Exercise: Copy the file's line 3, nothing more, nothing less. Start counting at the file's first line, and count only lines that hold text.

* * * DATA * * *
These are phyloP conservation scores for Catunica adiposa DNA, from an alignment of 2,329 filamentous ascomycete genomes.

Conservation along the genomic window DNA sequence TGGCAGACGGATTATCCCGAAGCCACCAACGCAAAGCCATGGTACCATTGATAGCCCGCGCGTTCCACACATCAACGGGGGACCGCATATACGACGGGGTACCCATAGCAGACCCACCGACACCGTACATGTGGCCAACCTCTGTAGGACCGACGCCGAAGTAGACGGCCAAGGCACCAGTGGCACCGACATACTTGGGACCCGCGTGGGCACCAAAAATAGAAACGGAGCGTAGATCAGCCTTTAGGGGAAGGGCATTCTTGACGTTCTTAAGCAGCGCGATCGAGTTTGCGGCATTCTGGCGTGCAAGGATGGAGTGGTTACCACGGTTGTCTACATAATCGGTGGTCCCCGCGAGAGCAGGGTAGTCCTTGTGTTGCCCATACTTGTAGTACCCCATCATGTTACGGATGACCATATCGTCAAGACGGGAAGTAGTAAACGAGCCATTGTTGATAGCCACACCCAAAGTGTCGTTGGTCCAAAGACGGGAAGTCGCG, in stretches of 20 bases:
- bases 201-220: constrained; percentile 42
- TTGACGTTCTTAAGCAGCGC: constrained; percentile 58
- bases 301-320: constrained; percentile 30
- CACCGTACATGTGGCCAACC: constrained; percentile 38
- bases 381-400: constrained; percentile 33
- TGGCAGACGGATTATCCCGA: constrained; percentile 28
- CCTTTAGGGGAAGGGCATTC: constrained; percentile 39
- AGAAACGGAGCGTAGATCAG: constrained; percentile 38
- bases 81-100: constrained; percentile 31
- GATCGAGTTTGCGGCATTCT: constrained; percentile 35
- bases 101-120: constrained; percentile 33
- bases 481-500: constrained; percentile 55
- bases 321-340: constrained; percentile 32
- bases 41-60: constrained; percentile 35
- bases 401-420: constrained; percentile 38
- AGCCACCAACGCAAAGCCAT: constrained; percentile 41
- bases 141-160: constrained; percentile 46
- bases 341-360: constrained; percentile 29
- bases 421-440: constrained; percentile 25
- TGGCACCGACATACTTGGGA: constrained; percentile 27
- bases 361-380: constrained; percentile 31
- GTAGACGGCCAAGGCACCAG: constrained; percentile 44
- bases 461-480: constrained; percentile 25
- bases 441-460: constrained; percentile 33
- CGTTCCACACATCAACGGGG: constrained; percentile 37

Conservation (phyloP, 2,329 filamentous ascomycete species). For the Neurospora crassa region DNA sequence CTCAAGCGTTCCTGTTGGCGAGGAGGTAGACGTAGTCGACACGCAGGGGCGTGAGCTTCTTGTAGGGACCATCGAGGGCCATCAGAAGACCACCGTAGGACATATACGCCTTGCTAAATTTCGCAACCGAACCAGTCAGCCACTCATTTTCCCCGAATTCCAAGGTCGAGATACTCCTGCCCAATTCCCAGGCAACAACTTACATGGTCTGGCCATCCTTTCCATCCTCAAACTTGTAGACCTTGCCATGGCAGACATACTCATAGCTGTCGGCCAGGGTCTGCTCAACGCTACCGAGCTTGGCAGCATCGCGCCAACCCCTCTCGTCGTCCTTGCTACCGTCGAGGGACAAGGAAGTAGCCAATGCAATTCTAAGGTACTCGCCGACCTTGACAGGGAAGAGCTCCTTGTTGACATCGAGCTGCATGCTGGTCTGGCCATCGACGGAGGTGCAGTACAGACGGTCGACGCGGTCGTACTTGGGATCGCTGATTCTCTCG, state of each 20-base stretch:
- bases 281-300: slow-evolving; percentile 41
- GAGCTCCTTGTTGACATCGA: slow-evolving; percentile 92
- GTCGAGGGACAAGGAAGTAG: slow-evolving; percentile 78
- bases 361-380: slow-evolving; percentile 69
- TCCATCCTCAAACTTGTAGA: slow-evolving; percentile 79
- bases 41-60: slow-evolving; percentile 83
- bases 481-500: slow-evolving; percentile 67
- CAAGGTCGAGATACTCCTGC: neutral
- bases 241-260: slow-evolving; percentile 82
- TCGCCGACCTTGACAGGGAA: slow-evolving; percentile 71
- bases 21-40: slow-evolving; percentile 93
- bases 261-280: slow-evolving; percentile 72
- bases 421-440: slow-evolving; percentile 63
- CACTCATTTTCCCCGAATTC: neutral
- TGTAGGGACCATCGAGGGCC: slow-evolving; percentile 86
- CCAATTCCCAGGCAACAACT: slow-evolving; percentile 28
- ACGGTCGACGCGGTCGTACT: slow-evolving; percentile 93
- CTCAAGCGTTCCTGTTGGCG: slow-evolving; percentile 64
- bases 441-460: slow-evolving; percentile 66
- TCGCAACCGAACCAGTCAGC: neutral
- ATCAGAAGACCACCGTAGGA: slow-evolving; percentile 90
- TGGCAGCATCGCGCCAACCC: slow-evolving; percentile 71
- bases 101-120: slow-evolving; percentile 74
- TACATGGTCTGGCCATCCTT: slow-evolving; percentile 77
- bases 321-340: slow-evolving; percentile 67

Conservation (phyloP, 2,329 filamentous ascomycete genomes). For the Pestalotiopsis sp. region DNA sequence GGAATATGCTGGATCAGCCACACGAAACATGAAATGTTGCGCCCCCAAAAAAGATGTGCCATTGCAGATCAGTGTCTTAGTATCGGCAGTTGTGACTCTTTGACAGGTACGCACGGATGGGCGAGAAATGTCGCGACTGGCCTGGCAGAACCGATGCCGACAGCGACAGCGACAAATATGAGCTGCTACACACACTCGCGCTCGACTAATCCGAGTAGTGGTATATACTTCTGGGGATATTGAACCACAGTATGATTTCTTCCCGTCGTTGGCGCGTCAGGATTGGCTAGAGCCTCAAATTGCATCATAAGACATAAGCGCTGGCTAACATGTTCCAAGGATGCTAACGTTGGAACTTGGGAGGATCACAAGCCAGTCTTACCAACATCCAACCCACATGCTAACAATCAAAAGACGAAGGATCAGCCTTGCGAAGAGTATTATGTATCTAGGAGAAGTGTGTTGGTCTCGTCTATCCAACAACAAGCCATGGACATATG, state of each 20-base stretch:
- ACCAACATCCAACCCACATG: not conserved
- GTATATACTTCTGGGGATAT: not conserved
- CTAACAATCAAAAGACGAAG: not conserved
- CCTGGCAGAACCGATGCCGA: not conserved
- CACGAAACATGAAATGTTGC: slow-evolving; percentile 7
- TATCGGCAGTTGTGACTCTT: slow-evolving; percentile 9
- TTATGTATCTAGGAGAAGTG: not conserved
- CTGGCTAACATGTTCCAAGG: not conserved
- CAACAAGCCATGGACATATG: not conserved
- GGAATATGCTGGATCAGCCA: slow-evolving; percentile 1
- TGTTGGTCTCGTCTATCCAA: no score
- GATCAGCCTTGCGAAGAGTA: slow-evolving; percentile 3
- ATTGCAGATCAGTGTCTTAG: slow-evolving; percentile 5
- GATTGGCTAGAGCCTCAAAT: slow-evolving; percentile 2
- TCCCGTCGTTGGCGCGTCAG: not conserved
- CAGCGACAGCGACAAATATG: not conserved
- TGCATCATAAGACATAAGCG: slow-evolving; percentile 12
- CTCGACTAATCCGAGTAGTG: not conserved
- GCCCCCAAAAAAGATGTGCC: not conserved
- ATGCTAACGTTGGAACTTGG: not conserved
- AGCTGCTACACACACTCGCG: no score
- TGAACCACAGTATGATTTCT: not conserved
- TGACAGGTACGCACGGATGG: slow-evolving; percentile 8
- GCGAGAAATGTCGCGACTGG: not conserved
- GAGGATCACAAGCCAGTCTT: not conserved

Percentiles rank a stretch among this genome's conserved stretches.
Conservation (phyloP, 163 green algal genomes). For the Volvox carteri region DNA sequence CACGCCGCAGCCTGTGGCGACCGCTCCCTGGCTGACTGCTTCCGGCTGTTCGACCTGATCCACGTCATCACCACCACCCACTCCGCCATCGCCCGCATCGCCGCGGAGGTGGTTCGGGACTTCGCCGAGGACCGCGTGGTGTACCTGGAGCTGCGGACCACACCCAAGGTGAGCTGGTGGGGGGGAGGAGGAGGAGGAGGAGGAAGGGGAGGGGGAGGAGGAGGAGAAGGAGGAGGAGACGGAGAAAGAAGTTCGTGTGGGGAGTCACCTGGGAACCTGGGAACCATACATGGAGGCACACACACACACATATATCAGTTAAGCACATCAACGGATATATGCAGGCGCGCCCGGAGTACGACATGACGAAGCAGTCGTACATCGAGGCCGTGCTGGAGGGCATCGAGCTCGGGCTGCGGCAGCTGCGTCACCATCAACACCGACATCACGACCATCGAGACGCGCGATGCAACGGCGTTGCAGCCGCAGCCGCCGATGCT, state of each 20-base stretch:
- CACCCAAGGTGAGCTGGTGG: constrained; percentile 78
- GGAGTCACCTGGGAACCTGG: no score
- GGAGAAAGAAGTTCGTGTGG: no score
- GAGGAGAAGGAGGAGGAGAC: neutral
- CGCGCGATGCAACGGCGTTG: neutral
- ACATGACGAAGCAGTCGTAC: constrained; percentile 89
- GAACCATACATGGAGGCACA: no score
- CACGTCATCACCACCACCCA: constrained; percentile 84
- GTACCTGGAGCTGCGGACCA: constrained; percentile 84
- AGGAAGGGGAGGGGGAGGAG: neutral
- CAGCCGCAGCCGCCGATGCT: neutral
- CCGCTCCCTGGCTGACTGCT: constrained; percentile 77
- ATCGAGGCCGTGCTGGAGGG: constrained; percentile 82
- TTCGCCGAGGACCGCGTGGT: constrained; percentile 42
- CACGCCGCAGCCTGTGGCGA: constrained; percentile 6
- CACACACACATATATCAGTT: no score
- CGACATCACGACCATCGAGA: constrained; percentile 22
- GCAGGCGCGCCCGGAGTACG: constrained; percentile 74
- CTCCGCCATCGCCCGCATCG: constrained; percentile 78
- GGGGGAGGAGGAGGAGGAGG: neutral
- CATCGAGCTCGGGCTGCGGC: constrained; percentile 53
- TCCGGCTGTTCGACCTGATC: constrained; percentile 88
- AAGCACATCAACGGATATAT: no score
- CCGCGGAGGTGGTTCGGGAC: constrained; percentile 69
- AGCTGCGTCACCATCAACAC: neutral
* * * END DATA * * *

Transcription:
- bases 201-220: constrained; percentile 42